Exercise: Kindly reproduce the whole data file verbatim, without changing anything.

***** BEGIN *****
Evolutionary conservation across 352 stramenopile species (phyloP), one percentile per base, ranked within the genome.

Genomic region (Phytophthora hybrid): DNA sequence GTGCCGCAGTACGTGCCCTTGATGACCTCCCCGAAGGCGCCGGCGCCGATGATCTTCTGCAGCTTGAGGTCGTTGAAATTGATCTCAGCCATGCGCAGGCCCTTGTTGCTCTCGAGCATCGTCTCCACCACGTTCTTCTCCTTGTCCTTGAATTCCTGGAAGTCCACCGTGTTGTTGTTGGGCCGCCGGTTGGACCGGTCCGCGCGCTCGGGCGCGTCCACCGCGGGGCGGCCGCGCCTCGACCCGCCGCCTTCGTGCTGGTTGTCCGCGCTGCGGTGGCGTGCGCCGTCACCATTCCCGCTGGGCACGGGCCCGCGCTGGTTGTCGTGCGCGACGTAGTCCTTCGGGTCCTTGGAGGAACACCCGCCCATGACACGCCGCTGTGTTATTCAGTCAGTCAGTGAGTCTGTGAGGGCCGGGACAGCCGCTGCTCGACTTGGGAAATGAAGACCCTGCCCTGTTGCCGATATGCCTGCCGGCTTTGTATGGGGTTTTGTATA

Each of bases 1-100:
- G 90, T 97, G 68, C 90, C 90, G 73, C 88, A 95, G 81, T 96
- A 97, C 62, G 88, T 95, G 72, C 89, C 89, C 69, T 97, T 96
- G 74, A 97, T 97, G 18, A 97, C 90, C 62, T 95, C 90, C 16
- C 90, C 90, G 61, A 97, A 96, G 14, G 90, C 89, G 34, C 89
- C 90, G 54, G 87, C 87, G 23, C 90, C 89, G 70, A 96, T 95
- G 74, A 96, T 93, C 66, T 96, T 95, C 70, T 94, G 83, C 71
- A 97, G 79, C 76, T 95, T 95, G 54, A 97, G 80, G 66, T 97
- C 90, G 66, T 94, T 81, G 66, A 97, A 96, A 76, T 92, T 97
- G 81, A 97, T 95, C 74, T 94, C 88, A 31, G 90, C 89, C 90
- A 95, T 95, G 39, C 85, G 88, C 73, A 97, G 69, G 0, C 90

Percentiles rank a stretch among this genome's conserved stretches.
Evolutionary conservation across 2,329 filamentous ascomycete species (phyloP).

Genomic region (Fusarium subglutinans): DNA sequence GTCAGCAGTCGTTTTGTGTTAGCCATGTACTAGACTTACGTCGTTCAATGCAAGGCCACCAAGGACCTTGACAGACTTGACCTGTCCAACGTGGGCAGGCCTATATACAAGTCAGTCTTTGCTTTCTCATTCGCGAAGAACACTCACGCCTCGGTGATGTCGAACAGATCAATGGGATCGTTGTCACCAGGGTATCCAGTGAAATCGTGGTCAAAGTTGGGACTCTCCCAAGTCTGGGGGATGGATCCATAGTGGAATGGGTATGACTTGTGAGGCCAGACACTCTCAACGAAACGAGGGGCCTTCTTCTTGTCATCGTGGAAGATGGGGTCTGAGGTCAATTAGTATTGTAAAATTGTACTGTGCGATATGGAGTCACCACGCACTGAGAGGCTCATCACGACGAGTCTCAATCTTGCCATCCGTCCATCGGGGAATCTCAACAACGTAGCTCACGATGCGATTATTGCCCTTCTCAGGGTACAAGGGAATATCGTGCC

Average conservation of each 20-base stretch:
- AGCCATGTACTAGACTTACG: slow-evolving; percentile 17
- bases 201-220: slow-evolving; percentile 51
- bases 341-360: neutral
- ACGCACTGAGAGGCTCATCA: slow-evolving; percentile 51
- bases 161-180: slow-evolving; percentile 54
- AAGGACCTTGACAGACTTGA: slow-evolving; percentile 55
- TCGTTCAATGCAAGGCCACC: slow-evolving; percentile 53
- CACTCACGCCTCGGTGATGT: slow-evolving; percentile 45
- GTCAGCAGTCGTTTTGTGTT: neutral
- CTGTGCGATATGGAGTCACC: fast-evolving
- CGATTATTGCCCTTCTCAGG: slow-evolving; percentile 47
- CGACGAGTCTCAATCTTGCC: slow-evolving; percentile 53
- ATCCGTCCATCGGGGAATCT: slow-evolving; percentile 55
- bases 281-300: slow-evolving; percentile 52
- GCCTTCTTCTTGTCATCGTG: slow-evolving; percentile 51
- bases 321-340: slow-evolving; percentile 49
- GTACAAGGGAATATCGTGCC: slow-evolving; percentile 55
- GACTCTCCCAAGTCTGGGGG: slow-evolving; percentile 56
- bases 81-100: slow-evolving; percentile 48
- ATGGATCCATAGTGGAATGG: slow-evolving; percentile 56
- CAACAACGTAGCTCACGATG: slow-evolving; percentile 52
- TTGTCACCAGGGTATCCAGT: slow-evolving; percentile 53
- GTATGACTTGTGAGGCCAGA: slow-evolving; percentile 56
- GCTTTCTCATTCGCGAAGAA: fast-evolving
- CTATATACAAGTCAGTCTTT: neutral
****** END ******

Evolutionary conservation across 352 stramenopile species (phyloP), one percentile per base, ranked within the genome.

Genomic region (Phytophthora hybrid): DNA sequence GTGCCGCAGTACGTGCCCTTGATGACCTCCCCGAAGGCGCCGGCGCCGATGATCTTCTGCAGCTTGAGGTCGTTGAAATTGATCTCAGCCATGCGCAGGCCCTTGTTGCTCTCGAGCATCGTCTCCACCACGTTCTTCTCCTTGTCCTTGAATTCCTGGAAGTCCACCGTGTTGTTGTTGGGCCGCCGGTTGGACCGGTCCGCGCGCTCGGGCGCGTCCACCGCGGGGCGGCCGCGCCTCGACCCGCCGCCTTCGTGCTGGTTGTCCGCGCTGCGGTGGCGTGCGCCGTCACCATTCCCGCTGGGCACGGGCCCGCGCTGGTTGTCGTGCGCGACGTAGTCCTTCGGGTCCTTGGAGGAACACCCGCCCATGACACGCCGCTGTGTTATTCAGTCAGTCAGTGAGTCTGTGAGGGCCGGGACAGCCGCTGCTCGACTTGGGAAATGAAGACCCTGCCCTGTTGCCGATATGCCTGCCGGCTTTGTATGGGGTTTTGTATA

Each of bases 1-100:
- G 90, T 97, G 68, C 90, C 90, G 73, C 88, A 95, G 81, T 96
- A 97, C 62, G 88, T 95, G 72, C 89, C 89, C 69, T 97, T 96
- G 74, A 97, T 97, G 18, A 97, C 90, C 62, T 95, C 90, C 16
- C 90, C 90, G 61, A 97, A 96, G 14, G 90, C 89, G 34, C 89
- C 90, G 54, G 87, C 87, G 23, C 90, C 89, G 70, A 96, T 95
- G 74, A 96, T 93, C 66, T 96, T 95, C 70, T 94, G 83, C 71
- A 97, G 79, C 76, T 95, T 95, G 54, A 97, G 80, G 66, T 97
- C 90, G 66, T 94, T 81, G 66, A 97, A 96, A 76, T 92, T 97
- G 81, A 97, T 95, C 74, T 94, C 88, A 31, G 90, C 89, C 90
- A 95, T 95, G 39, C 85, G 88, C 73, A 97, G 69, G 0, C 90

Percentiles rank a stretch among this genome's conserved stretches.
Evolutionary conservation across 2,329 filamentous ascomycete species (phyloP).

Genomic region (Fusarium subglutinans): DNA sequence GTCAGCAGTCGTTTTGTGTTAGCCATGTACTAGACTTACGTCGTTCAATGCAAGGCCACCAAGGACCTTGACAGACTTGACCTGTCCAACGTGGGCAGGCCTATATACAAGTCAGTCTTTGCTTTCTCATTCGCGAAGAACACTCACGCCTCGGTGATGTCGAACAGATCAATGGGATCGTTGTCACCAGGGTATCCAGTGAAATCGTGGTCAAAGTTGGGACTCTCCCAAGTCTGGGGGATGGATCCATAGTGGAATGGGTATGACTTGTGAGGCCAGACACTCTCAACGAAACGAGGGGCCTTCTTCTTGTCATCGTGGAAGATGGGGTCTGAGGTCAATTAGTATTGTAAAATTGTACTGTGCGATATGGAGTCACCACGCACTGAGAGGCTCATCACGACGAGTCTCAATCTTGCCATCCGTCCATCGGGGAATCTCAACAACGTAGCTCACGATGCGATTATTGCCCTTCTCAGGGTACAAGGGAATATCGTGCC

Average conservation of each 20-base stretch:
- AGCCATGTACTAGACTTACG: slow-evolving; percentile 17
- bases 201-220: slow-evolving; percentile 51
- bases 341-360: neutral
- ACGCACTGAGAGGCTCATCA: slow-evolving; percentile 51
- bases 161-180: slow-evolving; percentile 54
- AAGGACCTTGACAGACTTGA: slow-evolving; percentile 55
- TCGTTCAATGCAAGGCCACC: slow-evolving; percentile 53
- CACTCACGCCTCGGTGATGT: slow-evolving; percentile 45
- GTCAGCAGTCGTTTTGTGTT: neutral
- CTGTGCGATATGGAGTCACC: fast-evolving
- CGATTATTGCCCTTCTCAGG: slow-evolving; percentile 47
- CGACGAGTCTCAATCTTGCC: slow-evolving; percentile 53
- ATCCGTCCATCGGGGAATCT: slow-evolving; percentile 55
- bases 281-300: slow-evolving; percentile 52
- GCCTTCTTCTTGTCATCGTG: slow-evolving; percentile 51
- bases 321-340: slow-evolving; percentile 49
- GTACAAGGGAATATCGTGCC: slow-evolving; percentile 55
- GACTCTCCCAAGTCTGGGGG: slow-evolving; percentile 56
- bases 81-100: slow-evolving; percentile 48
- ATGGATCCATAGTGGAATGG: slow-evolving; percentile 56
- CAACAACGTAGCTCACGATG: slow-evolving; percentile 52
- TTGTCACCAGGGTATCCAGT: slow-evolving; percentile 53
- GTATGACTTGTGAGGCCAGA: slow-evolving; percentile 56
- GCTTTCTCATTCGCGAAGAA: fast-evolving
- CTATATACAAGTCAGTCTTT: neutral